Notably, none of the authority provided by Plaintiffs in their response brief supports the proposition that the right of a parent to make decisions concerning the care, custody, and control of their children includes the right to refuse potentially life-saving testing or treatment on the infant's behalf. Plaintiffs' brief largely consists of quotations from cases supporting broad principles of constitutional law, such as the fact that "minors, as well as adults are protected by the constitution, and possess constitutional rights," and that a minor child is not "the mere creature of the State." Resp. at 23-24, ECF No. 45. These broad statements of law are undoubtedly true and not subject to any debate. However, this does not help resolve the present inquiry, namely whether the facts as pled in this case demonstrate action by the State that violates Plaintiffs' substantive due process rights.

Plaintiffs provide one case, Dubbs , which they contend is "the closest and nearly on-point analogous case applying these principles ..." Id. at 25. In Dubbs , the plaintiffs pled fourth and fourteenth amendment claims challenging a school's practice of requiring blood tests and physical examinations without parental consent. Dubbs v. Head Start, Inc. , 336 F.3d 1194 (10th Cir. 2003). The district court dismissed all of the claims either pursuant to Federal Rule of Civil Procedure 12(b)(6), or at summary judgment pursuant to Federal Rule of Civil Procedure 56. The 10th Circuit reversed. Id.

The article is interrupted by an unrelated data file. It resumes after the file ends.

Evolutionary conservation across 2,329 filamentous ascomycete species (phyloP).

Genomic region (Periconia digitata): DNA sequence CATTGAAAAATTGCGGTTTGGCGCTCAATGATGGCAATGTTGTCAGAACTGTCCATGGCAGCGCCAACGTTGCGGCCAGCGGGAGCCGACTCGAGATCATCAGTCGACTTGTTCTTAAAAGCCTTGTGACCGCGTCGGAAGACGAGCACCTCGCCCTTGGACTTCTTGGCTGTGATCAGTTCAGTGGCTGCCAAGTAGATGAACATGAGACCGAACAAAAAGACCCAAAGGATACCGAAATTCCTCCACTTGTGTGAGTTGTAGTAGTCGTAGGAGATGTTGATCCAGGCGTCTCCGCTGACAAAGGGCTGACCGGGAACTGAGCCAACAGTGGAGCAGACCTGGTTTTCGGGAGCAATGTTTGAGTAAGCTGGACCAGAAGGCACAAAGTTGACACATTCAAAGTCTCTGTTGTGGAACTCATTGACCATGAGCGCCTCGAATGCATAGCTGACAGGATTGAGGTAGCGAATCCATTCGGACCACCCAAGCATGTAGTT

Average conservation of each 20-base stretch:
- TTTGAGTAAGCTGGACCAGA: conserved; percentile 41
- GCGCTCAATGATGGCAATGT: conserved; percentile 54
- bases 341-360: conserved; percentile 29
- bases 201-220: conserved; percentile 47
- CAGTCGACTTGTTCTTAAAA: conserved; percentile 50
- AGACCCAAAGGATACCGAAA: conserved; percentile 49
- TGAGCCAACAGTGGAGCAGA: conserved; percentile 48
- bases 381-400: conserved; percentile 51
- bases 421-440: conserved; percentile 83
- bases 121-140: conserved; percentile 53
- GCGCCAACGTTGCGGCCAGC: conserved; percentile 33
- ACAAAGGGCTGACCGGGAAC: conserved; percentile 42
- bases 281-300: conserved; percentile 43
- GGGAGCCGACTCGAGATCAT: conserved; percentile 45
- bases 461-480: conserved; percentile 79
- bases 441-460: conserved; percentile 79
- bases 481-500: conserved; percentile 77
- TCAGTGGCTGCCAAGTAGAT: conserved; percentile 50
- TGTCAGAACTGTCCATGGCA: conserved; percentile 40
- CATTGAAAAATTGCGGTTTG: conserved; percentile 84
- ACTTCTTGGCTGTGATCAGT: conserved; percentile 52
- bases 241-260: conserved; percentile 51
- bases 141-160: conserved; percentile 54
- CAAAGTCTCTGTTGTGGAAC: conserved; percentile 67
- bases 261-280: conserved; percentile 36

Notably, however, the 10th Circuit did not express an opinion as to whether the parents' substantive due process rights were violated by the school program. Rather, the 10th Circuit took issue with the district court's reasoning inasmuch as it misapprehended the legal standard by failing to recognize that the parents' had a substantive due process right to control the upbringing (including the medical care) of their children. Id. at 1203. The court described this right as one which is deeply rooted in the nation's history and tradition and which falls within the sphere of protected liberty. Id. The district court erred in limiting its analysis to the "shocks the conscience" standard applicable to tortious conduct challenged under the fourteenth amendment. In other words, the district court failed to recognize the existence of the parents' fundamental right. The 10th Circuit reversed and remanded on this basis. Id. The 10th Circuit did not, however, opine as to whether that right was violated or what standard of scrutiny applied. Id. Thus, the Dubbs decision does not support Plaintiffs' contention that the blood testing in this case violated their substantive due process rights.